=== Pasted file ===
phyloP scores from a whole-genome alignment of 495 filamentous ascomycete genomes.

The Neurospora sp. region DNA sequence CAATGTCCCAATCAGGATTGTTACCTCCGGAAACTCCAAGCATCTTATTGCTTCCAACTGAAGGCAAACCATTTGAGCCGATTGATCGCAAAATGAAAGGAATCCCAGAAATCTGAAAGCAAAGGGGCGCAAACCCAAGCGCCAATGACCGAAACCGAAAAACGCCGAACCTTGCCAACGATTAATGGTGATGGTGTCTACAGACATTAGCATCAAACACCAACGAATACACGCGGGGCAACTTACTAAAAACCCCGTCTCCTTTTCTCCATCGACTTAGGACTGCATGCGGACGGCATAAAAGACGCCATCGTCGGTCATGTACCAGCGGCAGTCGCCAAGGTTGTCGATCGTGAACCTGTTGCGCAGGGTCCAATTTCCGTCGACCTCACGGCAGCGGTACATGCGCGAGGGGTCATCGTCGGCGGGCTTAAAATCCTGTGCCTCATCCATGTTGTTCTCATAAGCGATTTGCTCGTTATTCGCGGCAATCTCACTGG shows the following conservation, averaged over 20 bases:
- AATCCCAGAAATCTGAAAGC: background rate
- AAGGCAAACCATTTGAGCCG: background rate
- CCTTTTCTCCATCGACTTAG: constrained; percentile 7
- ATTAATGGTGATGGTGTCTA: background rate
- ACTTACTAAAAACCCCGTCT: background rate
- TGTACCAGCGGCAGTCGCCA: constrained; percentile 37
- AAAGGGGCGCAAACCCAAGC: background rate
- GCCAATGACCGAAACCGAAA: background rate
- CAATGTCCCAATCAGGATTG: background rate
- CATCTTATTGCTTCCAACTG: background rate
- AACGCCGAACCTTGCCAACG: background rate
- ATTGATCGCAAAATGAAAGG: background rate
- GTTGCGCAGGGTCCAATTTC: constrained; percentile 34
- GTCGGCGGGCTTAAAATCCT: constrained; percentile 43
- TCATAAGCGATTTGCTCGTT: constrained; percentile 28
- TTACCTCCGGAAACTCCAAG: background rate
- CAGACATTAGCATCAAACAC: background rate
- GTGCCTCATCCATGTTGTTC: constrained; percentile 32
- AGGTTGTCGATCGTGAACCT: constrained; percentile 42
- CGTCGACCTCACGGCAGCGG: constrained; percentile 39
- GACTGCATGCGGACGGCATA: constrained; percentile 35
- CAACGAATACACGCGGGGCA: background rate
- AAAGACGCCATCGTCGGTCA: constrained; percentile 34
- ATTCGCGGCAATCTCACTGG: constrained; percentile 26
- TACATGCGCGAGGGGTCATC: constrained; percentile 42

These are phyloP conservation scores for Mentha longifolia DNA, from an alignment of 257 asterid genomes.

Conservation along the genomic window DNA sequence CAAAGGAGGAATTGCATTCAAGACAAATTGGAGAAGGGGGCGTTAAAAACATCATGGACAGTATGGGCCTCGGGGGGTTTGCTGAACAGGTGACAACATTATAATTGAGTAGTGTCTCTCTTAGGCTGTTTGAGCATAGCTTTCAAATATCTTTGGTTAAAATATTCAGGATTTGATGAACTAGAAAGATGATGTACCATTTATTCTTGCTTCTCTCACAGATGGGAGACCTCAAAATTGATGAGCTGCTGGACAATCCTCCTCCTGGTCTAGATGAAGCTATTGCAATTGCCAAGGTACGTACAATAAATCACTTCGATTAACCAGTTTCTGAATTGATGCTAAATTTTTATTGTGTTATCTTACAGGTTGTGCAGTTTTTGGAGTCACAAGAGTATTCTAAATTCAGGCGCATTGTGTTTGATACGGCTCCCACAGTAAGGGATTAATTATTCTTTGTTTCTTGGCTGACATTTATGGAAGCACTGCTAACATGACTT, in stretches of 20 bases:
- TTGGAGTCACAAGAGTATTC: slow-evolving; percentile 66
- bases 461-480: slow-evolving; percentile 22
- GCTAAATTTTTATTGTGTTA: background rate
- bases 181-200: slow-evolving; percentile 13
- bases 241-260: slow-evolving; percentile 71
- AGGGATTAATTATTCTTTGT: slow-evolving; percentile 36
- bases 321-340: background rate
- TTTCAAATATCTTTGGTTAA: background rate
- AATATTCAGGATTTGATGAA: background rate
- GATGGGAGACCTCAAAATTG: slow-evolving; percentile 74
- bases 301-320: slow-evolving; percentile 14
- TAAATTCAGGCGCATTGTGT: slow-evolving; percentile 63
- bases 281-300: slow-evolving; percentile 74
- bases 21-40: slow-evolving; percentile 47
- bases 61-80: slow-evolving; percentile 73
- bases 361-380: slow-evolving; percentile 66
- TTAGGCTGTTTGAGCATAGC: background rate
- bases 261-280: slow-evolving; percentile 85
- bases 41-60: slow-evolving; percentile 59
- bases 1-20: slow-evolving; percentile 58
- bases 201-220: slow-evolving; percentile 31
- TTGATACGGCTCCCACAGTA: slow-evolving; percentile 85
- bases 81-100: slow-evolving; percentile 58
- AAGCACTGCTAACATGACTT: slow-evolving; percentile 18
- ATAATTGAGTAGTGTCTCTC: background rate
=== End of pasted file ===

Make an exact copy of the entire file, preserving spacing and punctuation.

phyloP scores from a whole-genome alignment of 495 filamentous ascomycete genomes.

The Neurospora sp. region DNA sequence CAATGTCCCAATCAGGATTGTTACCTCCGGAAACTCCAAGCATCTTATTGCTTCCAACTGAAGGCAAACCATTTGAGCCGATTGATCGCAAAATGAAAGGAATCCCAGAAATCTGAAAGCAAAGGGGCGCAAACCCAAGCGCCAATGACCGAAACCGAAAAACGCCGAACCTTGCCAACGATTAATGGTGATGGTGTCTACAGACATTAGCATCAAACACCAACGAATACACGCGGGGCAACTTACTAAAAACCCCGTCTCCTTTTCTCCATCGACTTAGGACTGCATGCGGACGGCATAAAAGACGCCATCGTCGGTCATGTACCAGCGGCAGTCGCCAAGGTTGTCGATCGTGAACCTGTTGCGCAGGGTCCAATTTCCGTCGACCTCACGGCAGCGGTACATGCGCGAGGGGTCATCGTCGGCGGGCTTAAAATCCTGTGCCTCATCCATGTTGTTCTCATAAGCGATTTGCTCGTTATTCGCGGCAATCTCACTGG shows the following conservation, averaged over 20 bases:
- AATCCCAGAAATCTGAAAGC: background rate
- AAGGCAAACCATTTGAGCCG: background rate
- CCTTTTCTCCATCGACTTAG: constrained; percentile 7
- ATTAATGGTGATGGTGTCTA: background rate
- ACTTACTAAAAACCCCGTCT: background rate
- TGTACCAGCGGCAGTCGCCA: constrained; percentile 37
- AAAGGGGCGCAAACCCAAGC: background rate
- GCCAATGACCGAAACCGAAA: background rate
- CAATGTCCCAATCAGGATTG: background rate
- CATCTTATTGCTTCCAACTG: background rate
- AACGCCGAACCTTGCCAACG: background rate
- ATTGATCGCAAAATGAAAGG: background rate
- GTTGCGCAGGGTCCAATTTC: constrained; percentile 34
- GTCGGCGGGCTTAAAATCCT: constrained; percentile 43
- TCATAAGCGATTTGCTCGTT: constrained; percentile 28
- TTACCTCCGGAAACTCCAAG: background rate
- CAGACATTAGCATCAAACAC: background rate
- GTGCCTCATCCATGTTGTTC: constrained; percentile 32
- AGGTTGTCGATCGTGAACCT: constrained; percentile 42
- CGTCGACCTCACGGCAGCGG: constrained; percentile 39
- GACTGCATGCGGACGGCATA: constrained; percentile 35
- CAACGAATACACGCGGGGCA: background rate
- AAAGACGCCATCGTCGGTCA: constrained; percentile 34
- ATTCGCGGCAATCTCACTGG: constrained; percentile 26
- TACATGCGCGAGGGGTCATC: constrained; percentile 42

These are phyloP conservation scores for Mentha longifolia DNA, from an alignment of 257 asterid genomes.

Conservation along the genomic window DNA sequence CAAAGGAGGAATTGCATTCAAGACAAATTGGAGAAGGGGGCGTTAAAAACATCATGGACAGTATGGGCCTCGGGGGGTTTGCTGAACAGGTGACAACATTATAATTGAGTAGTGTCTCTCTTAGGCTGTTTGAGCATAGCTTTCAAATATCTTTGGTTAAAATATTCAGGATTTGATGAACTAGAAAGATGATGTACCATTTATTCTTGCTTCTCTCACAGATGGGAGACCTCAAAATTGATGAGCTGCTGGACAATCCTCCTCCTGGTCTAGATGAAGCTATTGCAATTGCCAAGGTACGTACAATAAATCACTTCGATTAACCAGTTTCTGAATTGATGCTAAATTTTTATTGTGTTATCTTACAGGTTGTGCAGTTTTTGGAGTCACAAGAGTATTCTAAATTCAGGCGCATTGTGTTTGATACGGCTCCCACAGTAAGGGATTAATTATTCTTTGTTTCTTGGCTGACATTTATGGAAGCACTGCTAACATGACTT, in stretches of 20 bases:
- TTGGAGTCACAAGAGTATTC: slow-evolving; percentile 66
- bases 461-480: slow-evolving; percentile 22
- GCTAAATTTTTATTGTGTTA: background rate
- bases 181-200: slow-evolving; percentile 13
- bases 241-260: slow-evolving; percentile 71
- AGGGATTAATTATTCTTTGT: slow-evolving; percentile 36
- bases 321-340: background rate
- TTTCAAATATCTTTGGTTAA: background rate
- AATATTCAGGATTTGATGAA: background rate
- GATGGGAGACCTCAAAATTG: slow-evolving; percentile 74
- bases 301-320: slow-evolving; percentile 14
- TAAATTCAGGCGCATTGTGT: slow-evolving; percentile 63
- bases 281-300: slow-evolving; percentile 74
- bases 21-40: slow-evolving; percentile 47
- bases 61-80: slow-evolving; percentile 73
- bases 361-380: slow-evolving; percentile 66
- TTAGGCTGTTTGAGCATAGC: background rate
- bases 261-280: slow-evolving; percentile 85
- bases 41-60: slow-evolving; percentile 59
- bases 1-20: slow-evolving; percentile 58
- bases 201-220: slow-evolving; percentile 31
- TTGATACGGCTCCCACAGTA: slow-evolving; percentile 85
- bases 81-100: slow-evolving; percentile 58
- AAGCACTGCTAACATGACTT: slow-evolving; percentile 18
- ATAATTGAGTAGTGTCTCTC: background rate